Lesniak’s decision to join the push for more scrutiny of the tax incentives didn’t go unnoticed by the groups that have long been critical of them. And it’s a partnership, at least on this issue, that is a bit unlikely.

“We don’t always see eye-to-eye on a lot of stuff,” said Analilia Mejia, director of the progressive group New Jersey Working Families. “We are glad to stand here with the senator and push for what we think is the right thing to do in New Jersey.”

But it’s not just Democrats and liberal activists who have been raising questions about the incentive programs.

During a recent Assembly Budget Committee meeting, Assemblyman Jay Webber (R-Morris) gave Christie administration officials a hard time during a discussion of the latest incarnation of the tax incentives.

Webber suggested the 2013 revision has resulted in the state now favoring larger companies and corporations over small businesses. He also said it’s not fair when a firm is given a credit to come to New Jersey and then begins competing against businesses already here that aren’t benefitting from the same advantage.

“Now you have an un-level playing field between firms in New Jersey who have massive tax breaks and firms in New Jersey who don’t get them, but might be in the same industry,” Webber said. “We talked about the bread maker who came over from Philadelphia across the Delaware a year or two ago. What about the bread makers in New Jersey now who don’t get the same subsidies?”

Senate Minority Leader Tom Kean Jr. (R-Union) said in an interview that his caucus has also been trying to generate more information about tax-incentive programs, making such efforts the subject of several measures that are part of a Senate GOP 36-bill jobs package. But he said the effort should be carried out in a way “that does not cause a stutter step.”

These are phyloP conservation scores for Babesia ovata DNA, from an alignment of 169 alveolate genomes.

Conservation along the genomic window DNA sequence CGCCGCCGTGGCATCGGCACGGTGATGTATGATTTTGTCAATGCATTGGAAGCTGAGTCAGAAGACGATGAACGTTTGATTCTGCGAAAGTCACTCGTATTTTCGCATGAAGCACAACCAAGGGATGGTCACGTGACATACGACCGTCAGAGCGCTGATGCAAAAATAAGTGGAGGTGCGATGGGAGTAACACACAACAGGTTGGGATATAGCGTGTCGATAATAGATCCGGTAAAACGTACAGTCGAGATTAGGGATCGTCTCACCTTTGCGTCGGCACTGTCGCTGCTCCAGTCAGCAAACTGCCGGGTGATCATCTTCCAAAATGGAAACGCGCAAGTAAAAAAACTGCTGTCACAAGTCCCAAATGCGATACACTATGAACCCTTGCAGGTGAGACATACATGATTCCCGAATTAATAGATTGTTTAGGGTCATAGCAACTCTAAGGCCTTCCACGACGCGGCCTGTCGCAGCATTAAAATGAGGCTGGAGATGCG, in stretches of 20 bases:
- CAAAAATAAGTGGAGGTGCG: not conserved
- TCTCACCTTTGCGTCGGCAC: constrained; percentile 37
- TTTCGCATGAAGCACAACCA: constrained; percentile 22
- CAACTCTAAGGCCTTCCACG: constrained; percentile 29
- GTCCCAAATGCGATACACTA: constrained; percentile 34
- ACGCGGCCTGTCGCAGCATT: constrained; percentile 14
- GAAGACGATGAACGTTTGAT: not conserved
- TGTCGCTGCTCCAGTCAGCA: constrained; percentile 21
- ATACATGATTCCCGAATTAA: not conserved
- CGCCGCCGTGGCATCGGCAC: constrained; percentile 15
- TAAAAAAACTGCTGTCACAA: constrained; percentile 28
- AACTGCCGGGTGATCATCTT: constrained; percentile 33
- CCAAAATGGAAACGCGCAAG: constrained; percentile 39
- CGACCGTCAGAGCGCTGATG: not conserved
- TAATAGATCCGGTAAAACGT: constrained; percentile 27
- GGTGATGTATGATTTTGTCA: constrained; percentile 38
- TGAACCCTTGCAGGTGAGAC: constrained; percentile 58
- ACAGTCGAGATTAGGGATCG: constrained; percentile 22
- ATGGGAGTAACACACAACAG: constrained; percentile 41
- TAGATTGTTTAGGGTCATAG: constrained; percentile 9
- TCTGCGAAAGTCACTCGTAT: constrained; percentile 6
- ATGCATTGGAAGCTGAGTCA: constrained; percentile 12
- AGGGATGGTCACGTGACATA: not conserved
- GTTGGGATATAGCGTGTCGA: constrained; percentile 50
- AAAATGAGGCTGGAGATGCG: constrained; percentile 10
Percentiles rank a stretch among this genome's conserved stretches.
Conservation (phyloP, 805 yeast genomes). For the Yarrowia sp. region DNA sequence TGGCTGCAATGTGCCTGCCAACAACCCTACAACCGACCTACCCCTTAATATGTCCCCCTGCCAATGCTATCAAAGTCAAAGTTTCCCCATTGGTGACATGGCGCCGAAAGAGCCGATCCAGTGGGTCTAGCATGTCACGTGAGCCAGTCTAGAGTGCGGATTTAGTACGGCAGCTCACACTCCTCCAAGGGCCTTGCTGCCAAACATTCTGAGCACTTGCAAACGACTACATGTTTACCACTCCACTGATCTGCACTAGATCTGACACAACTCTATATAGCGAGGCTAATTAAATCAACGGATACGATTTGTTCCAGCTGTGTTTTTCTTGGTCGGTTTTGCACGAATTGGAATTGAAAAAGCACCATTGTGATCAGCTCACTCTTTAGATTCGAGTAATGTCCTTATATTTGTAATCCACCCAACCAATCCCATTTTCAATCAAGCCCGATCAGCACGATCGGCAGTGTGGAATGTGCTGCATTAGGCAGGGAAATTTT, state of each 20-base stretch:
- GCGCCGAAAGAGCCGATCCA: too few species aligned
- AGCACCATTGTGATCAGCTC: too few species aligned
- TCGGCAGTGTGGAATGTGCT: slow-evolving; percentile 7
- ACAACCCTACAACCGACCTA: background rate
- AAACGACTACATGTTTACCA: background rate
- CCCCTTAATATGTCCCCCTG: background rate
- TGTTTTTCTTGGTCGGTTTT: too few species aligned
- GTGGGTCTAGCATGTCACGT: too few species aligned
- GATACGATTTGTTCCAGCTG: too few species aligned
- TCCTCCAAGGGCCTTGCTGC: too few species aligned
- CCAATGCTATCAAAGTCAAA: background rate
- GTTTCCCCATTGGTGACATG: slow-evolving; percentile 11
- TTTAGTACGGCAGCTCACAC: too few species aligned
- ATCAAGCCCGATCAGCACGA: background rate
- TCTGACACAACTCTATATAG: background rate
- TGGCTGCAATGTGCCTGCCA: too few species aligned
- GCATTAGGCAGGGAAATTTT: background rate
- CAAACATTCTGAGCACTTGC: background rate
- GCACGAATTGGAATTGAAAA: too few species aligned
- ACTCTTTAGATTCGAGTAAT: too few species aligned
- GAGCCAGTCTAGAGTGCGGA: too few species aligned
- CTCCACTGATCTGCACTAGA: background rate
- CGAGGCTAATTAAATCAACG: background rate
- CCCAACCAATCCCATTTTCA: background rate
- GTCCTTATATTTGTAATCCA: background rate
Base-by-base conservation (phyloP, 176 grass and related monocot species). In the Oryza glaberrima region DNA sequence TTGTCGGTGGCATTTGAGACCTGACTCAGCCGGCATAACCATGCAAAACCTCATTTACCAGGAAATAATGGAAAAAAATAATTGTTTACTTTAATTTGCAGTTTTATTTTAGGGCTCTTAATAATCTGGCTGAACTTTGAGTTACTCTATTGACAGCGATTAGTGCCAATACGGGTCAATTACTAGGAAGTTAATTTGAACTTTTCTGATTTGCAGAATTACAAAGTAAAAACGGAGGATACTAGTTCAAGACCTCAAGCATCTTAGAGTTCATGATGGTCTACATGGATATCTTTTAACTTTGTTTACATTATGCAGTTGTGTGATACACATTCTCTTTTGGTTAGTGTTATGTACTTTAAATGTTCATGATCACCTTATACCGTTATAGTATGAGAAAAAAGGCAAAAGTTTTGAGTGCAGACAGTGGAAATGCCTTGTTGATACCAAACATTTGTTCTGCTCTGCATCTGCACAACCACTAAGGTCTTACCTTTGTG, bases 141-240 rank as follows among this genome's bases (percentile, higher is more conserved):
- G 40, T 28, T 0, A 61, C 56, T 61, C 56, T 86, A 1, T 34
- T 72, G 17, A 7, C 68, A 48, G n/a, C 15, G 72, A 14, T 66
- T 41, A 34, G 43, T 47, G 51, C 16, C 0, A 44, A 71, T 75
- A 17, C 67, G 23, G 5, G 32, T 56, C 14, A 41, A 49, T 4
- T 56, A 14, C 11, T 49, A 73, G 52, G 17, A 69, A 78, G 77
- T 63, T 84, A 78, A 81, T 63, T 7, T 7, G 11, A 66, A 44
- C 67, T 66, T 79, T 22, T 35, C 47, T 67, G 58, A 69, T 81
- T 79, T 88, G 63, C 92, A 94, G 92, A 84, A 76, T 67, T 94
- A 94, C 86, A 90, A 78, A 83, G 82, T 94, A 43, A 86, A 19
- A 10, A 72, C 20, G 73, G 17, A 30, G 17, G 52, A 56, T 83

Even raising the issue of an incentive moratorium could have an impact when you’re talking about programs that are trying to entice companies to make 10- and 15-year commitments to New Jersey, Kean Jr. said.

“The message is that New Jersey is potentially changing its mind,” he said.

Michele Siekerka, president of the New Jersey Business and Industry Association, said businesses place a high value on predictability. She also preached patience in evaluating the effectiveness of the tax incentives.

“We are at a critical juncture and we must give these incentives time to work,” she said. “Success does not happen overnight.”

And the federal privacy issues are a real concern, Treasury officials said. That’s why the agency has been unable to publish the Unified Economic Development Budget Report that a 2007 law originally sought to have in place by now.

“The current statutory language contemplates collecting data across numerous agencies,” Treasury spokesman Joseph Perone said. “This implicates legal restrictions concerning the safeguarding of confidential taxpayer information.”

“The Internal Revenue Code, related regulations and Internal Revenue Service guidance do not permit ‘sharing’ of Tax IDs for purposes not specified when the Tax ID was originally collected,” he said. “Doing so could jeopardize information sharing arrangements between New Jersey and the IRS that help New Jersey collect millions of dollars annually.”

“Treasury has suggested legislative changes which would allow an aggregated reporting of data for the various development subsidies and a total for all development subsidies,” Perone said.

Still, Lesniak and the groups pushing for more information said the issue comes down to credibility. Long a champion of the incentives’ effectiveness, Lesniak said more data from Treasury should prove him right.

“We’re hoping to get bipartisan support for this,” Lesniak said. “This is not a Democrat or Republican issue.” Gordon MacInnes, executive director of the liberal think tank New Jersey Policy Perspective, stressed the importance of getting the moratorium bill passed. “This is crucial legislation at a crucial time,” MacInnes said.